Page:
The last few days I’ve relaxed and also begun exploring Varanasi a bit. I’d had some lovely conversations with an older woman staying at my guest house in her 60s named Mary who is from England. Like myself, she’s in India around six months but for her sixth or seventh time. She said finding our guest house has actually extended her time in Varanasi. She felt like her previous spot was filled with the kind of travelers that stay in India a week or two, go on tours and seem to just observe from the outside. She much prefers long-time travelers like ourselves who stay somewhere for a while and really experience the place. I know exactly what she means and love to feel like I am living somewhere when I travel as opposed to just passing through.
We decided to visit a few temples together that she had already enjoyed but I hadn’t visited yet, including a quite popular nearby red Durga temple and a
Hanuman temple built in the early 1900s. The latter was apparently also the location of terrorist attack in 2006 which is awful but you’d never know it from the devotion of the people visiting, singing the long and popular Hanuman Chelesa and other call & response chants that were easy enough for me to sing along to. Mary gave me a bindhi with the bright orange paint that was on the walls/poles of the temple. The temple is also appropriately called the Hanuman Temple in honor of the monkey God. I had yet to see SO many monkeys anywhere! Hundreds of them filled the park where the temple was located.
We also stopped by another very new and clean modern temple on the way home and got blessed by people holding peacock feather ornamentations at the end of a long stick. After the fairly long and super noisy walk in traffic to visit the temples, I was grateful to come home to our relatively quiet guest house at the end of the day. The next day I laid low, read my book and enjoyed talking to a couple of close girlfriends at length on Skype, one of the wonderful bonuses of having Wifi at your guest house. I also throughly enjoyed having a salad lunch at the cute little ayurveda cafe around the corner. Their menu specifically says they sterilize their veggies so I knew I’d be good to go as I was definitely missing the salads from home but wasn’t ready to risk eating any raw food in India.
I was enjoying my first of many walks along the ghats next to the Ganga. Depending upon the time of day, the holy river would be quite the popular place to bathe either oneself or one’s clothing. From the looks of the Ganga to me personally, I wouldn’t be taking any baths in it myself! On one occasion a little boy covered in white powder walked with me and although he barely spoke English, was able to warn me about not giving any money to an alcoholic baba and not to step on a specific spot on the ghat. Not exactly sure why but I was appreciative of the insight and cute company.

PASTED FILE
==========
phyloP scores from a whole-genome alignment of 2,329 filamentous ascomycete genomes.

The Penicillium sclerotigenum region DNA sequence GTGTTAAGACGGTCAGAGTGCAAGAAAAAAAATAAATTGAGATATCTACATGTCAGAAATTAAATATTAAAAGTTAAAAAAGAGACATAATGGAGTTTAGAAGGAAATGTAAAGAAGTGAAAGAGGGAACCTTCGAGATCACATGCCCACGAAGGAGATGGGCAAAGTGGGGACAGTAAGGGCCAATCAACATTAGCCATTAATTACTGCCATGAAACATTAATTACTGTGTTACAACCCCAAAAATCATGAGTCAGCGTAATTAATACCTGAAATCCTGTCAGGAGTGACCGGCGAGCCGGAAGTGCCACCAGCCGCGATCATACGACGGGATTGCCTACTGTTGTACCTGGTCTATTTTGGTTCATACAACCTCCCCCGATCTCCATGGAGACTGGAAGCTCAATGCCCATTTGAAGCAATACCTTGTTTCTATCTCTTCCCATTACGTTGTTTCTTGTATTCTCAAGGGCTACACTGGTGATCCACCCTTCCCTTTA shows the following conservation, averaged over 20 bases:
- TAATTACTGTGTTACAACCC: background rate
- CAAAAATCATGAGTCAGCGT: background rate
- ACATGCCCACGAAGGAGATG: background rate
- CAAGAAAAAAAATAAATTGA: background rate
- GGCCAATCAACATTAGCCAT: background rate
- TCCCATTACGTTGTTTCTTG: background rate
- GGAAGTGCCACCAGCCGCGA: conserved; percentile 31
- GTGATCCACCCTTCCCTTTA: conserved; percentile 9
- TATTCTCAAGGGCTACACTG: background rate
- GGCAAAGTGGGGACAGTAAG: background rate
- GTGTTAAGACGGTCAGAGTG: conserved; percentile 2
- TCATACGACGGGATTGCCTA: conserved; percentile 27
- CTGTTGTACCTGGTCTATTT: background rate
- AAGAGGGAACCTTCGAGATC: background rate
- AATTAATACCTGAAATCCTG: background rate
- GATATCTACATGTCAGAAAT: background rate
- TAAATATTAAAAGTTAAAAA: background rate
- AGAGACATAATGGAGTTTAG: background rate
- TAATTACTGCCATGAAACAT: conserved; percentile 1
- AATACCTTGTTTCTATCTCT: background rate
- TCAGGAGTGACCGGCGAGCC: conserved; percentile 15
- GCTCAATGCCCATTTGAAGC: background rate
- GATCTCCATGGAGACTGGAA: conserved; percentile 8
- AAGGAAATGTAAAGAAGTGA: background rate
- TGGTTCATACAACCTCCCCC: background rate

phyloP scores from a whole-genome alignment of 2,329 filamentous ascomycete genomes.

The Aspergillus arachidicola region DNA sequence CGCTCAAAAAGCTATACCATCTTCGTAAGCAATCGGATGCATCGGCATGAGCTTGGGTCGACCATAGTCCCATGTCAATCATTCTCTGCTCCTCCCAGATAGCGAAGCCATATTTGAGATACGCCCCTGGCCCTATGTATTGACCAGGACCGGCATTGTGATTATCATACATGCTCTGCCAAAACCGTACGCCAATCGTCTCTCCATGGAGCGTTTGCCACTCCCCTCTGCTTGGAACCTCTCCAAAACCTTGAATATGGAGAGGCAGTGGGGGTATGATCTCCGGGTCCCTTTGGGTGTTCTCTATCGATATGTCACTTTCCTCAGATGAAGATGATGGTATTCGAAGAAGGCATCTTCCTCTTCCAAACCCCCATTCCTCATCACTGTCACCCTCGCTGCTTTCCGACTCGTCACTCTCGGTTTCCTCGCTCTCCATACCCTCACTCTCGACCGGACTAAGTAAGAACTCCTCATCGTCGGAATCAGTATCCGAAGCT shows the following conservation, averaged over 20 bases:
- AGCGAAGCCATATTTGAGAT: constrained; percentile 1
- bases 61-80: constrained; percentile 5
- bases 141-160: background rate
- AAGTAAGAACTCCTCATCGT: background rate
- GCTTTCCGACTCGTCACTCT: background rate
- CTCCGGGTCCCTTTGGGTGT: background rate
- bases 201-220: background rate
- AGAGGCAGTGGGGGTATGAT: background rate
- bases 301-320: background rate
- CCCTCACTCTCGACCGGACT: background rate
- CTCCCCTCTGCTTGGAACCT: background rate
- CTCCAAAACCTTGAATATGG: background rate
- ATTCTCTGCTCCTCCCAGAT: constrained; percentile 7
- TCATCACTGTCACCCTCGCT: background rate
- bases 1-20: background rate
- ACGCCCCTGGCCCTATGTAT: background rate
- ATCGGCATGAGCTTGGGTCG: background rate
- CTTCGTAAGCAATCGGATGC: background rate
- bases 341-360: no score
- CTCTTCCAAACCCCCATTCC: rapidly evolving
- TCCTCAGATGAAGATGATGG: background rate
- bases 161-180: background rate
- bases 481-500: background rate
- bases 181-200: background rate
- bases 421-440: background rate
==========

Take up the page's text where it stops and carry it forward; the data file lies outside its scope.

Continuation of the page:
I made my way to the Olde City one day searching for a Brown Bread Bakery I had read about in Lonely Planet. It said they served tasty organic food and were also connected to a school where I could perhaps volunteer. Third time was a charm once again amidst my asking questions about where to find the bakery amidst the teeny crowded alleyways that make up the older part of town. Just as I was about to ask a third person where it was, a younger Indian man came up to me who had complemented my shawl the day before. He asked if I remembered which I did, the voice not the face, since I hadn’t bothered to stop at the compliment which I’d merely said thank you to as I walked on by. This time I stopped since he asked if I needed help to find where I was going — and I most certainly did. Turns out we were on the same block as a store where he worked so he offered to walk me to the bakery which was quite helpful as I’m not sure I would have meandered my way there otherwise.
His name was Raj and I ended up running into him once more on the steps of a ghat walking back. The third time I’m sure was easy for him to plan, but the second encounter was definitely a coincidence. And since I don’t believe in those, I felt much more open to a longer conversation and allowing him to show me Mother Teresa’s house, another place he said I could volunteer if I wanted, as well as an amazing Shiva Temple nearby. We had a chai outside the temple and since I was too pooped from the day to stay and watch the sunset Aarti ceremony which he suggested, I agreed to meet him at it the next day around 6pm. It was a mere 3 mins from my guest house and I’d been planning to attend some time soon anyway. Figured there was no harm in an innocent meeting like that, right? More soon to come…